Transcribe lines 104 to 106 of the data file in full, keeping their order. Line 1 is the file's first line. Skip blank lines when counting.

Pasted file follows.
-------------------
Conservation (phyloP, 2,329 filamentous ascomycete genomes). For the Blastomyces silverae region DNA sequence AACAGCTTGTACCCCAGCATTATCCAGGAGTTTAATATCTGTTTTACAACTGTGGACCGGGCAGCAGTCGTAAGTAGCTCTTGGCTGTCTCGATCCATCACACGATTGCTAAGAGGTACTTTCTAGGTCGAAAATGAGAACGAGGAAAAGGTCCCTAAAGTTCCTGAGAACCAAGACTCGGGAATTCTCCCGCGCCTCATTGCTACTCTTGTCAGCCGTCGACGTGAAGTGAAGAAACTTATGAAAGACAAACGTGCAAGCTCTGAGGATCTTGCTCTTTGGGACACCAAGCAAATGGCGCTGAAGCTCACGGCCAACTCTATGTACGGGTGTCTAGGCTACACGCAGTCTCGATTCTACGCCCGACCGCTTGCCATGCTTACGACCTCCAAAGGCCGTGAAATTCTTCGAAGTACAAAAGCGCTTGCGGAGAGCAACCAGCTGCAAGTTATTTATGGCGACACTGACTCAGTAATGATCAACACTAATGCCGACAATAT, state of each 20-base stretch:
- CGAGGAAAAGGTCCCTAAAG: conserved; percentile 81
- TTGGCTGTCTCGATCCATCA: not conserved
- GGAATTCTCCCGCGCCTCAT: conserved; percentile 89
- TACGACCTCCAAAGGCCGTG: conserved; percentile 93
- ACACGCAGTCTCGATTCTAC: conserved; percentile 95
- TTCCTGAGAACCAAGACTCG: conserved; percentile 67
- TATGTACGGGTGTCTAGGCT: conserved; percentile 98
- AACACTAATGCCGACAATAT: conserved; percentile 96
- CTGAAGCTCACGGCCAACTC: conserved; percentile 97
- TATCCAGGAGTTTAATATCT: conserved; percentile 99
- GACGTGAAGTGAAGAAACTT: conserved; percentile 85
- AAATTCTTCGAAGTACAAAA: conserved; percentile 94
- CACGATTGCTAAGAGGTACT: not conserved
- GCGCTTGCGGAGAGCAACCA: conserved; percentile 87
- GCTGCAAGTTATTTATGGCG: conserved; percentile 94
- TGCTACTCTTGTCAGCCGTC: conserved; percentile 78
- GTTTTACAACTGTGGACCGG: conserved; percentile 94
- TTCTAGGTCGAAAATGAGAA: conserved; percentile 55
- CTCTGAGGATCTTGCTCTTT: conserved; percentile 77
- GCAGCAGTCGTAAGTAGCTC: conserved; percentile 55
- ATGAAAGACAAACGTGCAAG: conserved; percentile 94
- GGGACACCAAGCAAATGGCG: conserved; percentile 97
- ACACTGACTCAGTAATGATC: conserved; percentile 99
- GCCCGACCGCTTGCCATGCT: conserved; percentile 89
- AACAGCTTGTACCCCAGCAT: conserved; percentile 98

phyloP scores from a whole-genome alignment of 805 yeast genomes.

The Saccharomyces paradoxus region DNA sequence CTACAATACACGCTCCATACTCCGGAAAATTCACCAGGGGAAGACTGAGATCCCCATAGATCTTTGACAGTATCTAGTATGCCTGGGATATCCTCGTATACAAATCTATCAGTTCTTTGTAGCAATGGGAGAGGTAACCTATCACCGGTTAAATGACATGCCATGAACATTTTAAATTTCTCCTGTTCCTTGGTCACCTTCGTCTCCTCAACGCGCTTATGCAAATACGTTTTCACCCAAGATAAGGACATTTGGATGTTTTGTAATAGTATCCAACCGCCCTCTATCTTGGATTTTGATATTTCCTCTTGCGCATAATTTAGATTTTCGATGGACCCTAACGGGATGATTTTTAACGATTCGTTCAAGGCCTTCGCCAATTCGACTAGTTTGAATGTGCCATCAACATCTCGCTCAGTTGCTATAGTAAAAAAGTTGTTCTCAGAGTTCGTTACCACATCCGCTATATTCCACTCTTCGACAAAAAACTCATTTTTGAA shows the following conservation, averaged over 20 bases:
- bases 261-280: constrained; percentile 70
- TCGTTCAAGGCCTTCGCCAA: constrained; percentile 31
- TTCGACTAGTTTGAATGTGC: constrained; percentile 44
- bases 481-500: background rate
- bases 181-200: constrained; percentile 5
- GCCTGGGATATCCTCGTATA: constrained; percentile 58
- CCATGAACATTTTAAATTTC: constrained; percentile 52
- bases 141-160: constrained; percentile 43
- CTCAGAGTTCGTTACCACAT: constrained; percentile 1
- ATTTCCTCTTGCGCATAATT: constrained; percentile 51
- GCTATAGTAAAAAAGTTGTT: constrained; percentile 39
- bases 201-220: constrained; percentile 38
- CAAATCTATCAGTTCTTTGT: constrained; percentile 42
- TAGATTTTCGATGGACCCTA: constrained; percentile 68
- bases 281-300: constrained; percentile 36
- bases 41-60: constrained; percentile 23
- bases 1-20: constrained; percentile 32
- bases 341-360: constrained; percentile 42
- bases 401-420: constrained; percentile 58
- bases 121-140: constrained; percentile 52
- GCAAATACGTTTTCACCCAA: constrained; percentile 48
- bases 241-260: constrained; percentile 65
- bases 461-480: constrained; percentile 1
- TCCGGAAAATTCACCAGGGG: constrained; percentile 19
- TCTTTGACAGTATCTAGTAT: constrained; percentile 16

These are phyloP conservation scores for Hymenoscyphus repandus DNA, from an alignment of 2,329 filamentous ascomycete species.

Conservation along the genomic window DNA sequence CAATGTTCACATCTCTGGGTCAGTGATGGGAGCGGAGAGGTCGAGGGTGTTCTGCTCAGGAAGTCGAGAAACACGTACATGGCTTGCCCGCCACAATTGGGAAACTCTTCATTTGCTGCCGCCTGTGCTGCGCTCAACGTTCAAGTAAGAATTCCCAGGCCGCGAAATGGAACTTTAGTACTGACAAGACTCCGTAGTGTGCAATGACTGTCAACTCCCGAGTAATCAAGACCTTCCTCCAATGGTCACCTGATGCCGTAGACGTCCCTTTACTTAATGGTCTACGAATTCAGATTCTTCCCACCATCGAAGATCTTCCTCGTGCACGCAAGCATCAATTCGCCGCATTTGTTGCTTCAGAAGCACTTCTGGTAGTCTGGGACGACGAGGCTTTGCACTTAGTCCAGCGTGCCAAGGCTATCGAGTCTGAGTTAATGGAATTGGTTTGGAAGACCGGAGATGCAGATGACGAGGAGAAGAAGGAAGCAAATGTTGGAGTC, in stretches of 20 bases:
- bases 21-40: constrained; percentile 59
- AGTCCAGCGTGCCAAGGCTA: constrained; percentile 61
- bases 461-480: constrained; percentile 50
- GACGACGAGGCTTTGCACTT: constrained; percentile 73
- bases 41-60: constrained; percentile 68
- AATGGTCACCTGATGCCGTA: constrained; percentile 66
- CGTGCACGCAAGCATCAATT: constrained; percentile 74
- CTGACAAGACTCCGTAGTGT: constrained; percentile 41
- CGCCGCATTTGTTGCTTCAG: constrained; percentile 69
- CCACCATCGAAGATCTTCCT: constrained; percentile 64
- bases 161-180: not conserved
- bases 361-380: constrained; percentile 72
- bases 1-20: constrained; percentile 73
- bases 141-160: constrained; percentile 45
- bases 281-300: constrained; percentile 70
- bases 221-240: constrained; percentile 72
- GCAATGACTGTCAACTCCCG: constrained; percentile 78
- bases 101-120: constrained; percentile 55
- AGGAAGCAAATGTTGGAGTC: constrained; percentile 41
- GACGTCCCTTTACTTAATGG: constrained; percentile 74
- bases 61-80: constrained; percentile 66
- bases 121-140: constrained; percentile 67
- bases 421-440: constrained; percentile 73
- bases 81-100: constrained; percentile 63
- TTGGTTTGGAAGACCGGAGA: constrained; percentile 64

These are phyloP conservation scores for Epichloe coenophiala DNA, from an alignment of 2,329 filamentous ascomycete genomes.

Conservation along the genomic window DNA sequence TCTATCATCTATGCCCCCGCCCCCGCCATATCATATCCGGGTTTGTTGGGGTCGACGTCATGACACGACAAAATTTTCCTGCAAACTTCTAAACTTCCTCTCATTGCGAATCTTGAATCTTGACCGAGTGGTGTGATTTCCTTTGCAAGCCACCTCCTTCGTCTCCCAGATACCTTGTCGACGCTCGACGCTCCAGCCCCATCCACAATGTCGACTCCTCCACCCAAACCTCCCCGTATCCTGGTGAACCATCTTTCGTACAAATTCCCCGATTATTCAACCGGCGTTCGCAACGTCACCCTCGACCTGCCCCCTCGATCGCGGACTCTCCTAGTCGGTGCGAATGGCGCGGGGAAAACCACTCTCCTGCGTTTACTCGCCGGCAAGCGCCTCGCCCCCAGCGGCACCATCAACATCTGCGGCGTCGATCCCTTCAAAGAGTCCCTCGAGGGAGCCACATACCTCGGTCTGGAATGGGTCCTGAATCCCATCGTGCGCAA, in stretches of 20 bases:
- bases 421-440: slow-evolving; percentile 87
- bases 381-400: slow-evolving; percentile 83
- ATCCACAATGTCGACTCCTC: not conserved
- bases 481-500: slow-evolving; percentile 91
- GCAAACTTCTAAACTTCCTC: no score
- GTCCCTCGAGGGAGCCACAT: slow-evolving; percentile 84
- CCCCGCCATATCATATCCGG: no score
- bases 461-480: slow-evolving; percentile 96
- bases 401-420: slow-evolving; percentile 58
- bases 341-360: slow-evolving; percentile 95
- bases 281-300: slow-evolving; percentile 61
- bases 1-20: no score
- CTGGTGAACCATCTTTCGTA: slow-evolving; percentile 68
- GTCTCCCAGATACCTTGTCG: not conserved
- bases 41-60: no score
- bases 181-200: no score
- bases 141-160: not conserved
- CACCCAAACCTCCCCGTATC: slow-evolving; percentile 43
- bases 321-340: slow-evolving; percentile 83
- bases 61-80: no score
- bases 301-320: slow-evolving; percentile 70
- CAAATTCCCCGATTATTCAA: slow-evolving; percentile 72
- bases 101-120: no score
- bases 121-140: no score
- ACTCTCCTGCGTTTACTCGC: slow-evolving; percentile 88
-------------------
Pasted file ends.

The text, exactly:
- CAAATTCCCCGATTATTCAA: slow-evolving; percentile 72
- bases 101-120: no score
- bases 121-140: no score